Branding began in ancient Egypt when farmers needed a reliable way to identify their cows from those of their neighbors. Eventually, they decided that using a white-hot iron to permanently mark their cattle was the best approach. Soon thereafter, consumers began to realize that the cows that supplied the best milk and meat typically had the same marks. Thus, the concept of the premium brand was born and the farmers that took better care of their livestock were able to command higher prices.
What You Need to Know about Promotional Items
In today’s hyper-competitive hospitality industry, just having a premium brand is no longer the magic bullet. Marketing professionals must now learn to leverage the benefits of ‘effective frequency’ to fill their rooms. Effective Frequency relates to the number of times a consumer needs to be exposed to a brand before they act. Too few impressions and the message won’t ‘stick’. Too many results in waste. Based on extensive research, most researchers agree that the number is seven.
Achieving seven impressions with consumers isn’t easy. One of the most effective ways to accomplish this is by leveraging promotional products. According to a recent study from Promotional Products Association International (PPAI), 73% of consumers prefer promotional products over any other form of advertising including telemarking, emails and direct mail. The study also determined that 99% of consumers who receive promotional items keep them and over three quarters (79%) will pass along or sell a used promotional product instead of throwing it away. This effectively stretches the product lifecycle by exposing the brand message to new owners.
Choosing the right product can be tricky. Another study conducted by the Advertising Specialty Institute (ASI) found that the average household in the U.S. owns close to 30 promotional products. This effectively means that out of 120 million households in America, there are over three billion promotional items being employed. The sad fact is that most of these items are tucked away in drawers and not getting lasting impressions.
The most effective way to ensure the effectiveness of a promotional item is by measuring its Cost Per Impression (CPI). The CPI is the cost associated with getting a single view of an item. For example, a $1.00 branded pen. Imagine a person receiving the pen at a trade show who then places it in a drawer only to be used once, then thrown away after the ink dries a year later. This would effectively mean the pen had a CPI of $1.00 (since there was only one impression). Take another scenario where the same person received a $1.00 phone wallet and used it for a month. If 1,000 people saw the item, the CPI would be $0.001 (one tenth of a cent) making that item significantly more desirable from a branding investment point of view.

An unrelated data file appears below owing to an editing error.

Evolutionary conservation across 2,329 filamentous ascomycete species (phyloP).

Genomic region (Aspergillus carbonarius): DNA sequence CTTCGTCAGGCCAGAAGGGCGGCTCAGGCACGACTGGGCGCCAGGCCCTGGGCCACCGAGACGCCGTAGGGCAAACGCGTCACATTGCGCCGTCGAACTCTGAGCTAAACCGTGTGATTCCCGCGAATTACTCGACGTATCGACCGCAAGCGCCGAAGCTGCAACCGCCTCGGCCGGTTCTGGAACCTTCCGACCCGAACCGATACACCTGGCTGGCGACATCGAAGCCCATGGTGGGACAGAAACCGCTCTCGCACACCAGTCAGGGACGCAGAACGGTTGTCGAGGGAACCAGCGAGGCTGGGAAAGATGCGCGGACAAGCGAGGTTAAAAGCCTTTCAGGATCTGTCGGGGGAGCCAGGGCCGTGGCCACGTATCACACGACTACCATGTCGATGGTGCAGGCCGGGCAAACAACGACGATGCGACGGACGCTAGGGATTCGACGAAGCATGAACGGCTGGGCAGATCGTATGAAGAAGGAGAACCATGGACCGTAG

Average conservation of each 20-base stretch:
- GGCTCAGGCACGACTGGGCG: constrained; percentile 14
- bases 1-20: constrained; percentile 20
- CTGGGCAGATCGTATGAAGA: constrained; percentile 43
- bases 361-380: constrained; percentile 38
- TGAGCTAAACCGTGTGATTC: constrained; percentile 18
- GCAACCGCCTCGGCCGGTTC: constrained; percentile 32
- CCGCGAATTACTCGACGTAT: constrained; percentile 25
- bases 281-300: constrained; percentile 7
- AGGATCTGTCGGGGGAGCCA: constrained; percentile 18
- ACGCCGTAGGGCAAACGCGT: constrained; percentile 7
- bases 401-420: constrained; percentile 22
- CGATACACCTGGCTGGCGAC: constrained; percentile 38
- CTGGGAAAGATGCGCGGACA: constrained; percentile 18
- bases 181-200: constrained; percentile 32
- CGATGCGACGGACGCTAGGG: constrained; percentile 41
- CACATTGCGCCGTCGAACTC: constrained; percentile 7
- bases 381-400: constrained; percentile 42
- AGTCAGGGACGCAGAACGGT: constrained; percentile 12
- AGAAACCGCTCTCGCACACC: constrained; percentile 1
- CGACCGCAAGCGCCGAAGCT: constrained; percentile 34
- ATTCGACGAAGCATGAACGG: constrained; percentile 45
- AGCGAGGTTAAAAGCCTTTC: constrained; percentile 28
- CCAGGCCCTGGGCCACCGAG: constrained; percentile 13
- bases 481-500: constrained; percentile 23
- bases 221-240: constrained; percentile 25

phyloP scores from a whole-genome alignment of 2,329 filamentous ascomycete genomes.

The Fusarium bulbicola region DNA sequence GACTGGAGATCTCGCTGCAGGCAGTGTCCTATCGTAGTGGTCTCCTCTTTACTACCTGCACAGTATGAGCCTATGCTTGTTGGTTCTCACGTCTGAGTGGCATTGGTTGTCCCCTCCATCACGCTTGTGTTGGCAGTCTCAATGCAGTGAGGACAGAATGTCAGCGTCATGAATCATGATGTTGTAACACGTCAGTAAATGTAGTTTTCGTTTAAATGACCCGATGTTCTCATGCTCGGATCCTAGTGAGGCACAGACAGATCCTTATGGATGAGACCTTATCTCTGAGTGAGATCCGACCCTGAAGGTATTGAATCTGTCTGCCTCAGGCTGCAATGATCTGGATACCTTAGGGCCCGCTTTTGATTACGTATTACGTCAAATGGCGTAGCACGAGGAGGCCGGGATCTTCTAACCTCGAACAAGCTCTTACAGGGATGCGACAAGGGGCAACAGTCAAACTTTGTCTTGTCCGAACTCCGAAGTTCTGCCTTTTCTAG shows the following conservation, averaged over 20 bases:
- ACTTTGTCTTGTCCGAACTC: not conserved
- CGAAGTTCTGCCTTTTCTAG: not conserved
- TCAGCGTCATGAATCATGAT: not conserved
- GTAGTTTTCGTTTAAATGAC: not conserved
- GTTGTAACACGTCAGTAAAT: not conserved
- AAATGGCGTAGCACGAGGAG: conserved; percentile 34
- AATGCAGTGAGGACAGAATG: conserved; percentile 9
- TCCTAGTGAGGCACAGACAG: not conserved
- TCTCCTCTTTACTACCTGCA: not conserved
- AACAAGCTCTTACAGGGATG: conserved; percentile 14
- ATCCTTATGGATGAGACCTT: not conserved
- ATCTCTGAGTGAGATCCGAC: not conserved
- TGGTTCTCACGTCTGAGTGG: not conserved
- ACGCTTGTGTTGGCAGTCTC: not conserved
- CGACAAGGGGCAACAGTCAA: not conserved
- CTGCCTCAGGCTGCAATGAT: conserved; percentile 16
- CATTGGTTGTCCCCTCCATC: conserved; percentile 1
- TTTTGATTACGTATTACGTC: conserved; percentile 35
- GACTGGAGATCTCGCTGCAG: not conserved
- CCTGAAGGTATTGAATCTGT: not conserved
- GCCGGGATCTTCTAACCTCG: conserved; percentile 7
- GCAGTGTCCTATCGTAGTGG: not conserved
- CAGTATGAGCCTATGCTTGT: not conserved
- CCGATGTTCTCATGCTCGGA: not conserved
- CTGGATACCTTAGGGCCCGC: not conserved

The best promotional products are the ones that people will use and expose to other consumers. According to ASI, outerwear generates the most impressions (6,100) due to them being worn in public places. With the cost of a high-end Nike jacket decorated with a client logo hovering around $75, the CPI would be just $0.01. This makes it a bargain when compared to other forms of advertising such as Google Ads where the Cost per Click (CPC) can be as high as $2.00. Other items that deliver a notable number of impressions include hats (3,400), tote bags (3,300) and drinkware (1,400).
Hospitality marketers today face difficult decisions regarding where to spend their limited marketing budgets. By leveraging the law of effective frequency using desirable promotional products, they can effectively multiply the value of their investments. Not all promotional products speak to the same audiences, which is why working with a promotional product distributor that has experience in the hospitality market is key. The right supplier can suggest the best product fit for the desired audience with the lowest CPI.
About the Author
Nestor Villalobos is an entrepreneur, speaker and educator. As shareholder and managing partner in Sharp Marketing, a 30-year-old hospitality-focused promotional products manufacturer and distributor, Nestor regularly consults with hospitality’s leading brands including Marriott, Hard Rock and Norwegian Cruise Line. Nestor is also an adjunct professor at Florida International University where he teaches courses including Small Business Management, Entrepreneurship and International Business Negotiation. Nestor frequently speaks on topics ranging from corporate and personal branding, to venture capital and entrepreneurship.